What stereotypes do you know about Russia?
This is almost the first question I ask my new foreign friends after some classic small talk. As a buddy, I always meet a lot of foreigners. And it’s extremely interesting to know what people think about our country from the other side of the world.
When I was a little girl and only dreamt of being an ITMO student, I was interested in this question. I remember myself typing in google search something like "What do you think about Russia?". Of course, I found some forums telling me about bears and vodka but clearly it wasn’t enough.
Now I’m lucky to be a buddy for foreign students. I can’t imagine myself without this part of my life! Walking around with a bunch of Indian students? — Easy. Talking about literature and philosophy with a Slovenian student? — No problem. Listening to the specifics of German culture from a German student? — You're welcome.
So with all this experience of talking with foreigners, I wasn’t too shy to ask them what they had heard about Russia before they crossed the border.
First of all, obvious things. Everybody heard about vodka, balalaika, matryoshka and beautiful girls. And it’s not completely untrue (especially the last one) but that’s not it. That’s not the essence. Of course, Russian people drink a lot but not only vodka…
Secondly, less obvious but still an obvious thing. A lot of paperwork. Unfortunately, this stereotype is not only close to the truth, it’s completely true. Almost every foreign student was negatively surprised by the amount of papers he needed to fill out and take somewhere and then take somewhere else and then put a stamp on it. But what can we do, right?:)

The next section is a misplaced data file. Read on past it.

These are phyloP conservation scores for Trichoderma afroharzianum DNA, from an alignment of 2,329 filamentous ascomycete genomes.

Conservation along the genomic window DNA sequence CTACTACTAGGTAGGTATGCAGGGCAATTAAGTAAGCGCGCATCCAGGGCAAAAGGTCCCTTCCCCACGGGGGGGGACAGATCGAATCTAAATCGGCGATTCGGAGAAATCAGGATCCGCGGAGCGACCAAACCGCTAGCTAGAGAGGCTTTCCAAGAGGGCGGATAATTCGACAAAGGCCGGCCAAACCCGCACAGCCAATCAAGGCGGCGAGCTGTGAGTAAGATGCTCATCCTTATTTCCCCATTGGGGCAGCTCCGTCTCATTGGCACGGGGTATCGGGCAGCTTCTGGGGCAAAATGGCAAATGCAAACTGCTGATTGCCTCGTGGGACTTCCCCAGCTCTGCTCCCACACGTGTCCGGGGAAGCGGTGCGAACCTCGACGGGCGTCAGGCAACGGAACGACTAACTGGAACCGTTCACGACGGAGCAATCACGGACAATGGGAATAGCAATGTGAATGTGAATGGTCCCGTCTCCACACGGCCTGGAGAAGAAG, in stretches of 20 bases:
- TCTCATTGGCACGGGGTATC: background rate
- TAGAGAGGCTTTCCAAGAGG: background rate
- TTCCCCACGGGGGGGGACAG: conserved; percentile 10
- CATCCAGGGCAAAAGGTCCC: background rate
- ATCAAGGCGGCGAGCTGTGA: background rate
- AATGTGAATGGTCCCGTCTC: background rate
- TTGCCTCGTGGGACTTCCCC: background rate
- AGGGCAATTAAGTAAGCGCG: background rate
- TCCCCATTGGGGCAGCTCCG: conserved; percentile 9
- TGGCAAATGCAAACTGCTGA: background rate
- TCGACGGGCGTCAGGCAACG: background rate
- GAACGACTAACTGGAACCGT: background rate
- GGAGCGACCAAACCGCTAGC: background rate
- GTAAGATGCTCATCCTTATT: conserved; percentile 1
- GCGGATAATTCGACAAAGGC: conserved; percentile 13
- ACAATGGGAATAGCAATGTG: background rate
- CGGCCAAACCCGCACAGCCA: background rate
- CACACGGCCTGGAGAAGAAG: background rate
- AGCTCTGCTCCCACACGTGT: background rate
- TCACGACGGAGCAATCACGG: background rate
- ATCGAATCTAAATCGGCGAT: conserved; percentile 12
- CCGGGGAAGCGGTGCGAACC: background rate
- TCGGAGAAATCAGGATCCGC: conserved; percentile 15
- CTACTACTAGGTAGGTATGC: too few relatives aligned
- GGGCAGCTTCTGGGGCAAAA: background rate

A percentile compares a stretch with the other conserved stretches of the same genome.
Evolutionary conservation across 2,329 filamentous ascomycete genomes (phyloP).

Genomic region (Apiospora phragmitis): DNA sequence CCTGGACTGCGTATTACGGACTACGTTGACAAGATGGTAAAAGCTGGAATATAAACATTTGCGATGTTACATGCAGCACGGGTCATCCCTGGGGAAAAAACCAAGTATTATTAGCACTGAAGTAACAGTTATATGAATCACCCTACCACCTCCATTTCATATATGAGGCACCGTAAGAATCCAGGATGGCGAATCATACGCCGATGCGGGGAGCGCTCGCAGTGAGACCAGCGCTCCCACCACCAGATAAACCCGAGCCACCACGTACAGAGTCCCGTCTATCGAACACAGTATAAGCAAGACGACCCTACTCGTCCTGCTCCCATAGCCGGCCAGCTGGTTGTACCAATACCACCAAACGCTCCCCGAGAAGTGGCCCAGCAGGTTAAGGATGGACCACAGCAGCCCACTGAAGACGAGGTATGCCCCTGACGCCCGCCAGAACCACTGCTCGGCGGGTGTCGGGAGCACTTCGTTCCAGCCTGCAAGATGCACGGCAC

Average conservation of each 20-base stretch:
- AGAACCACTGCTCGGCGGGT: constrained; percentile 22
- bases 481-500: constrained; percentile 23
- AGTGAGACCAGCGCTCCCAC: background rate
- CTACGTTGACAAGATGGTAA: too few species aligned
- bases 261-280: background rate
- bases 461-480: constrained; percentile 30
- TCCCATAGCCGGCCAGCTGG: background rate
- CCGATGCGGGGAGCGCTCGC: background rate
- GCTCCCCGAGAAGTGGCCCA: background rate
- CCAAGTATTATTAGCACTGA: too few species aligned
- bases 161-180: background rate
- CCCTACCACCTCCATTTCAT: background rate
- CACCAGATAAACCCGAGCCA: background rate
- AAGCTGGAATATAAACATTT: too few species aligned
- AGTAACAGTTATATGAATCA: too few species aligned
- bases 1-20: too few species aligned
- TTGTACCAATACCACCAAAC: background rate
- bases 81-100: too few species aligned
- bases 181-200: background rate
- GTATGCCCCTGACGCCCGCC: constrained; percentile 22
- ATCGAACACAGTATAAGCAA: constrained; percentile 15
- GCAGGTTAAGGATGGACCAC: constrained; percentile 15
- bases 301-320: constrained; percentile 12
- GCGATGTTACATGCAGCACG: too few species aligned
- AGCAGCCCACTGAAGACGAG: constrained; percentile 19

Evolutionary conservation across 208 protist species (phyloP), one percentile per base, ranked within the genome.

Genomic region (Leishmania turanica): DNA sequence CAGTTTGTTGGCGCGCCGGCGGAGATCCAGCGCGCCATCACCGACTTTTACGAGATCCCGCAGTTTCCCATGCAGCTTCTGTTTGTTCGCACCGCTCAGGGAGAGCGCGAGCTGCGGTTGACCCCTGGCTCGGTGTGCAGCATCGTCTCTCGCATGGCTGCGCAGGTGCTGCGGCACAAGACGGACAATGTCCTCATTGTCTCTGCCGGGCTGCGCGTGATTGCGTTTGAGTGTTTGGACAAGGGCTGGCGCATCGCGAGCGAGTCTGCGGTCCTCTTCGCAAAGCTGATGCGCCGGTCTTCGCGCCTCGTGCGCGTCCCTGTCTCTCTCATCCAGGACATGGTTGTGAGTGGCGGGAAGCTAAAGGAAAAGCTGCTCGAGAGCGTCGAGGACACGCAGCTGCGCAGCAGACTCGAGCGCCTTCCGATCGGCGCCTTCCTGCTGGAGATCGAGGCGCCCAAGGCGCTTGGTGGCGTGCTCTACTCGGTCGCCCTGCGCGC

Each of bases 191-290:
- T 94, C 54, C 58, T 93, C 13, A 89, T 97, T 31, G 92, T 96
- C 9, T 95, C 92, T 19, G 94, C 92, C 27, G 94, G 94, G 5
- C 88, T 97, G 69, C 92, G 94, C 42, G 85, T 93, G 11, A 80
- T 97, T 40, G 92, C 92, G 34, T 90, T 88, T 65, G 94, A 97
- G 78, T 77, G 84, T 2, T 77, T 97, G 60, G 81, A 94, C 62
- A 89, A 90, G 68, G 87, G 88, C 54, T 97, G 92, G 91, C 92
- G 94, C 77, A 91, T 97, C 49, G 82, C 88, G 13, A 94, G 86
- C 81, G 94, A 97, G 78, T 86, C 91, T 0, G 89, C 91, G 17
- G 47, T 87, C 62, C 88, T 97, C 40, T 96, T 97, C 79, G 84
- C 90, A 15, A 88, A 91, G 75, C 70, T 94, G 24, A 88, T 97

But that’s not so bad! I was really happy to hear a lot of nice things my new friends had explored. Especially one thing which almost made me cry. My students told me about people. And not only about buddies (which was also very flattering) but about usual people on the streets. Taxi drivers or cashiers, drunks in bars or cleaners, even policemen — they’re all nice and kind. They were supportive and wanted to help even if they didn’t really speak English. That was touching.
After all, these "never been to Russia' people weren’t disappointed. They didn’t complain, they didn’t want to go back home. These students liked our city, our country. They liked our culture, people, even the architecture in Kupchino (just one crazy guy). And all of their feelings were passed along to me. I looked at familiar places in a new way. They inspired me to do something, to improve something, to enjoy my day a little bit more. That’s weird, you need to be told that you live in a great place by someone who just visited it.
Afterwards, I wanted to make a new stereotype about Russia, about its new generation. We’re young, passionate, smart, open-minded and open-hearted. And we just want it all!